The case for wet processing iron ore
For a high-grade iron ore deposit, that is, greater than 62 per cent, a dry crushing and sizing process is sufficient to achieve the required product quality and size fraction as lump ore, sponge ore or sinter fines.
Other deposits with lower ore quality, less than 58 per cent, could use selective mining and blending methods to achieve nominated grade targets. However, today’s quality restrictions for sinter fines and concentrate for pellets often mean advanced processing, such as washing, separation and concentrating, is required.
Depending on the ore type, quality and its degree of degradation, a washing and classifying plant can increase the iron content by two to five per cent, while reducing the silica, alumina, titanium oxide, sulfur and phosphorous content through removal of fines below 0.063 mm by washing. For example, decreasing the alumina content reduces the blast furnace coke consumption level while increasing the productivity and reducing the consumption of flux.
While some iron ore companies are already marketing these ‘green’ iron ore pellets, others have only just commenced development of advanced processing systems for their production sites.
A major hurdle that needs to be overcome when choosing beneficiation is the related capital investment and operational costs associated with the core equipment required - infrastructure development and increases in water usage and power consumption can be significant.
Further, given the remote locations of most operations in Australia, securing the required volumes of power and fresh water for wet processing can also be very difficult to achieve. Another important influencing factor is water and tailings management, with its associated costs and risks.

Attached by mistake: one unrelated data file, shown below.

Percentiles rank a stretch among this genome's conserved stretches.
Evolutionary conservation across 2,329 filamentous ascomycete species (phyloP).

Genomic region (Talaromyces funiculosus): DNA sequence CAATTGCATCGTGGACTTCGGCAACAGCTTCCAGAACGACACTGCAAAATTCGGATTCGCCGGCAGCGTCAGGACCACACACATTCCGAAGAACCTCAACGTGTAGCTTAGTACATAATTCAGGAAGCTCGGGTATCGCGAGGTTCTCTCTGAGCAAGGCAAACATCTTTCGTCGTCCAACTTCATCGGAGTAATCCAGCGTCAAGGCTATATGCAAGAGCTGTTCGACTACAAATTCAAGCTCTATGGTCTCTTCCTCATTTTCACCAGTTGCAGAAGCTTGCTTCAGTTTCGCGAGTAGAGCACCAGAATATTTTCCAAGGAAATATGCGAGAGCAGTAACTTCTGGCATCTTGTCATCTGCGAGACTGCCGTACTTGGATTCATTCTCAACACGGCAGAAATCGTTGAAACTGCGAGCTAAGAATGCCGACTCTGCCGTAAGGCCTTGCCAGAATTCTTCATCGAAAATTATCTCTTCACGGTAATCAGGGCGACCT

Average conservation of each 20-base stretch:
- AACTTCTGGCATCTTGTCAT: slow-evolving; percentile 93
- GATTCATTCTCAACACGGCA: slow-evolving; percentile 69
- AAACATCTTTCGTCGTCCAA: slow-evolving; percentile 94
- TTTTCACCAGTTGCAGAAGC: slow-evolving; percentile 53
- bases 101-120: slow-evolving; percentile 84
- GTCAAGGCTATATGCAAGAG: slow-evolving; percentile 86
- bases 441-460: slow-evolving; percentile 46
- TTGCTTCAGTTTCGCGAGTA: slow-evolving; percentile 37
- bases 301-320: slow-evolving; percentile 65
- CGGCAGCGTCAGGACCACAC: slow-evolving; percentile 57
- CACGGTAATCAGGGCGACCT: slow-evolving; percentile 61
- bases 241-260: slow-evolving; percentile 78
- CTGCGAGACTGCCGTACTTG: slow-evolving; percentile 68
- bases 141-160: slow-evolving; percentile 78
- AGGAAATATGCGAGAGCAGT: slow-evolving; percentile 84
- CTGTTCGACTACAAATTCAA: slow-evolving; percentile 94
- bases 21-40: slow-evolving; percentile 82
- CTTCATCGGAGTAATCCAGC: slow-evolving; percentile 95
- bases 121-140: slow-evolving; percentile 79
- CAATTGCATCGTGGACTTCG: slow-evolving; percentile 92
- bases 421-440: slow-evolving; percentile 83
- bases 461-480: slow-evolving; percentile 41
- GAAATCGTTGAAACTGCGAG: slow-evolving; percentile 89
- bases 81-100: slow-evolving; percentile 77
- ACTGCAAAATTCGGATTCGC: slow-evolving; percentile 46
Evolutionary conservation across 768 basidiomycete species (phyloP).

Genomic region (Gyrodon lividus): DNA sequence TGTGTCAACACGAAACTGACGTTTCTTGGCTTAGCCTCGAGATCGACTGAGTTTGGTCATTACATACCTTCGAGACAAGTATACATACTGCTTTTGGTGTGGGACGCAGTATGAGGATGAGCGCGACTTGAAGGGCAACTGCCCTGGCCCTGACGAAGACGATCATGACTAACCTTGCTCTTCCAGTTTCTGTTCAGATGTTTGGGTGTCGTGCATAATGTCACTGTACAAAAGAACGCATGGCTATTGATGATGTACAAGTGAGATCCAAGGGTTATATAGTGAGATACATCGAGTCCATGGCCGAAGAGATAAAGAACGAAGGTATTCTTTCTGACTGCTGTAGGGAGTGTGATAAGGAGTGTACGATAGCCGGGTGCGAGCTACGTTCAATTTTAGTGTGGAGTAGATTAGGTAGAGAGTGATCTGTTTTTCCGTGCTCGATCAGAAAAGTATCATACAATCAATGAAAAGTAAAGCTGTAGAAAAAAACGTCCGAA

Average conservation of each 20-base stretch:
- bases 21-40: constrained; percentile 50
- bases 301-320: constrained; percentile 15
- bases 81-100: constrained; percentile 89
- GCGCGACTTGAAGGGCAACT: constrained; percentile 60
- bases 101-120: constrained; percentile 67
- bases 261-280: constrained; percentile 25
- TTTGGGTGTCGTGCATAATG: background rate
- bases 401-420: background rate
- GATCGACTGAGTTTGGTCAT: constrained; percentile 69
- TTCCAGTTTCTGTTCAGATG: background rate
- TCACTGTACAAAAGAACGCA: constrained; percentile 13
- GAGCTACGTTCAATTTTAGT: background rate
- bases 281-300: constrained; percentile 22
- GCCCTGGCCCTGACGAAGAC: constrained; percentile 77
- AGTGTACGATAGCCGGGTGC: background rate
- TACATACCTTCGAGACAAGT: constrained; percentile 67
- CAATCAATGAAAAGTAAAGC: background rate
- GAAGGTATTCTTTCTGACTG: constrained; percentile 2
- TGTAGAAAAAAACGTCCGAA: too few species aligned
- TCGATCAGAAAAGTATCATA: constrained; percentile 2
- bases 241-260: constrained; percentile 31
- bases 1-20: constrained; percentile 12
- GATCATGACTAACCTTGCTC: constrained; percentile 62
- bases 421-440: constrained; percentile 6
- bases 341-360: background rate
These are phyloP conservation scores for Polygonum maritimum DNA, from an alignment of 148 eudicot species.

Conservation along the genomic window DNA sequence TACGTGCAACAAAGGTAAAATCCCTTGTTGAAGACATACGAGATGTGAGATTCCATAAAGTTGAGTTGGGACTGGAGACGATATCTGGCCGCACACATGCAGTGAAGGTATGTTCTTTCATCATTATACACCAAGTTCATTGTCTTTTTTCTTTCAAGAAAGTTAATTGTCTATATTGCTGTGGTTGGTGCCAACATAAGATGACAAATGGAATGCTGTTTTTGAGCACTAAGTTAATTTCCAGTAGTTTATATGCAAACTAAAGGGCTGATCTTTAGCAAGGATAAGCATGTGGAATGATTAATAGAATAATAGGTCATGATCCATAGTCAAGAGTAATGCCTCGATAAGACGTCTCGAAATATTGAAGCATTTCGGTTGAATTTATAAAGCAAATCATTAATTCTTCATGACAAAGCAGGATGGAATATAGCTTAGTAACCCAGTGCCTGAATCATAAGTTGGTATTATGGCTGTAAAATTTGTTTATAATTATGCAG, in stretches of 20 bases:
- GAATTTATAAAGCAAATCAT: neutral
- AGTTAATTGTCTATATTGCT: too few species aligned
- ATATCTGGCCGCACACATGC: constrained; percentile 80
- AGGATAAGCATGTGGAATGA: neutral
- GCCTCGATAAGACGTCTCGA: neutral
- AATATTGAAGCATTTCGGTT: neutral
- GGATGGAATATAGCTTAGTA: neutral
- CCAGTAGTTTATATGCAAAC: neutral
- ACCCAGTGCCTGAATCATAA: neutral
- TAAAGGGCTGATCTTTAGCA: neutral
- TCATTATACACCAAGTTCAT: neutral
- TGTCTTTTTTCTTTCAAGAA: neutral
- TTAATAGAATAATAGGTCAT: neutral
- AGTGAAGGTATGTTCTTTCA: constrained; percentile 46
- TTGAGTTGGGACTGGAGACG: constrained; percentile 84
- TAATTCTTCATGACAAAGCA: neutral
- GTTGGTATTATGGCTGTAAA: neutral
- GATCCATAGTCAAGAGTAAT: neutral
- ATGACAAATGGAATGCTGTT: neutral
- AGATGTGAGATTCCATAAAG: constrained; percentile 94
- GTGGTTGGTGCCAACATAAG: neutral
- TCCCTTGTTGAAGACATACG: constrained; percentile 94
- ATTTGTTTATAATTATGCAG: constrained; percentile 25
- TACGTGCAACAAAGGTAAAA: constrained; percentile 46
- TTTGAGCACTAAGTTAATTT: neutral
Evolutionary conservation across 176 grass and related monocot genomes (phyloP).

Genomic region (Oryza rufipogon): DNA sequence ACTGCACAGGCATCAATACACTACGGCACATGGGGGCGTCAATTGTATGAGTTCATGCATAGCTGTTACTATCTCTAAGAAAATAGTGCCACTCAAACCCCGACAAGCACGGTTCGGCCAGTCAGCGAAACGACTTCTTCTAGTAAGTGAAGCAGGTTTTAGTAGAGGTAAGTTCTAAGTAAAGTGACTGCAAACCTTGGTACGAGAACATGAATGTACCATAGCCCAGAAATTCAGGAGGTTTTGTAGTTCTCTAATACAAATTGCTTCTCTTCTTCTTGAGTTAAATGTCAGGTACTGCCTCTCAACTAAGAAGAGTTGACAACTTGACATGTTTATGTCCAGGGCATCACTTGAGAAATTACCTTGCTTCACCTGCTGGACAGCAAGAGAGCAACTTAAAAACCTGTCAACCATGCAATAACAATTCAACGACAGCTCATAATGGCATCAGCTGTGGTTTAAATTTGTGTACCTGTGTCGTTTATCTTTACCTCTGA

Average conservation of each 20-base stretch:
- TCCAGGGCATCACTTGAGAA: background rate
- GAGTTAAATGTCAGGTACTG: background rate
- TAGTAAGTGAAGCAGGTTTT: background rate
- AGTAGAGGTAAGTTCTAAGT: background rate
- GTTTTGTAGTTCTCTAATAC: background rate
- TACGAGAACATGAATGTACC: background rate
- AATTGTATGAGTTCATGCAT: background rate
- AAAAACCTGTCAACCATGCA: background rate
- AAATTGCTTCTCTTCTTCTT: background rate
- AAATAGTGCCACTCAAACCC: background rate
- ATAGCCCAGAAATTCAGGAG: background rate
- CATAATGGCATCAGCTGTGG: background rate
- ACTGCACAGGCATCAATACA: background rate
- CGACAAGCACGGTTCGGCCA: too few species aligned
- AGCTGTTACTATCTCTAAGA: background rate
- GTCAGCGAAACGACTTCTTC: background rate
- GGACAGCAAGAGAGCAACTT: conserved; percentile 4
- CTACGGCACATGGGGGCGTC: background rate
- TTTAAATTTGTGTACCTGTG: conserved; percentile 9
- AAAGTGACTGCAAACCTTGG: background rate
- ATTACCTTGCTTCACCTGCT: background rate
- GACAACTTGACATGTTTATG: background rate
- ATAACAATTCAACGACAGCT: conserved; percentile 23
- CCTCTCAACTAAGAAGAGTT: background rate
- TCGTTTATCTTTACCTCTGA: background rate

While there are a number of washing technologies available on the market today, the capital and operating costs of many of these systems may result in less than optimal economics.
The most commonly used machines are scrubber drums, log washers or screw washers. These systems clean the material using the shearing stress created by a mechanical action, such as the rotation of a drum.
In contrast, other washing technologies operate with impact stress. They use impact or compressive forces to clean the material. In these machines, either hydraulic or mechanical energy is applied.
In both cases, infrastructure costs and huge increases in power and water can weaken the case for wet processing. However, thanks to significant technological advances in the area of wet processing, highly efficient systems do exist.
For example, an innovative hydraulical washing technology that uses high pressure water jets to clean the material has demonstrated its ability to save approximately 50 per cent water and ten per cent energy compared to the traditional washing systems. Due to its modular and mobile structure, it also reduces capital and operational costs.
Through a thorough evaluation of the technologies available, iron ore producers have an opportunity to determine the best solution for their project and improve their bottom lines.